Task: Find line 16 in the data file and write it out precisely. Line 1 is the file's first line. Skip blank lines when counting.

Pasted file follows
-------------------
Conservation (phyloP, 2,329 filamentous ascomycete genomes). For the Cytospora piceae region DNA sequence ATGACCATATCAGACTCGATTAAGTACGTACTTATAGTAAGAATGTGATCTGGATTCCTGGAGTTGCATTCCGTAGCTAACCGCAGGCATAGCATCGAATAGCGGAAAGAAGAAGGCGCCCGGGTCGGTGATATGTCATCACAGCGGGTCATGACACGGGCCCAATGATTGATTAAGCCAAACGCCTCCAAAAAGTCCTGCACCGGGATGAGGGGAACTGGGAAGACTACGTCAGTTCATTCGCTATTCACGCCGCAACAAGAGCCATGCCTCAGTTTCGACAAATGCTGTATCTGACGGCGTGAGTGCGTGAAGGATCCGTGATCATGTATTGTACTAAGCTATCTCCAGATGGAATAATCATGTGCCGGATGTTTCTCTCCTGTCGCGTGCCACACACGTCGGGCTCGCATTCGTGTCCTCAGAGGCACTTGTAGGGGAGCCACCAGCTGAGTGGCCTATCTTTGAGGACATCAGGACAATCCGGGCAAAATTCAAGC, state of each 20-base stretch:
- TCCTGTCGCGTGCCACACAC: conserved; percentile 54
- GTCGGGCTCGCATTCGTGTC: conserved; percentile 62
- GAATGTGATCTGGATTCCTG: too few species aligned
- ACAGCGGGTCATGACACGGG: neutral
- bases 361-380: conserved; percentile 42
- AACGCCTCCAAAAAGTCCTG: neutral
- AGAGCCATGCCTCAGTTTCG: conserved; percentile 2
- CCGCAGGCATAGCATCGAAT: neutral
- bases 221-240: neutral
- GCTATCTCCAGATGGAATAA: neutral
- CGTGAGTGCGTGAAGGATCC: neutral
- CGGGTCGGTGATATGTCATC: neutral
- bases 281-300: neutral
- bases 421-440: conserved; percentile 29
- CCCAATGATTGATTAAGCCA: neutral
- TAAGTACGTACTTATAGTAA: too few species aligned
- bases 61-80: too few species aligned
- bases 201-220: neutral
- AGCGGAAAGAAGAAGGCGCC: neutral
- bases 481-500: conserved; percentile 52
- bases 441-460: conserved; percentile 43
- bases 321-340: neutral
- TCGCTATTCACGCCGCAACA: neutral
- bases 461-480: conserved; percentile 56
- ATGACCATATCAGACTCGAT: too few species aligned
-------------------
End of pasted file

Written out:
- CCCAATGATTGATTAAGCCA: neutral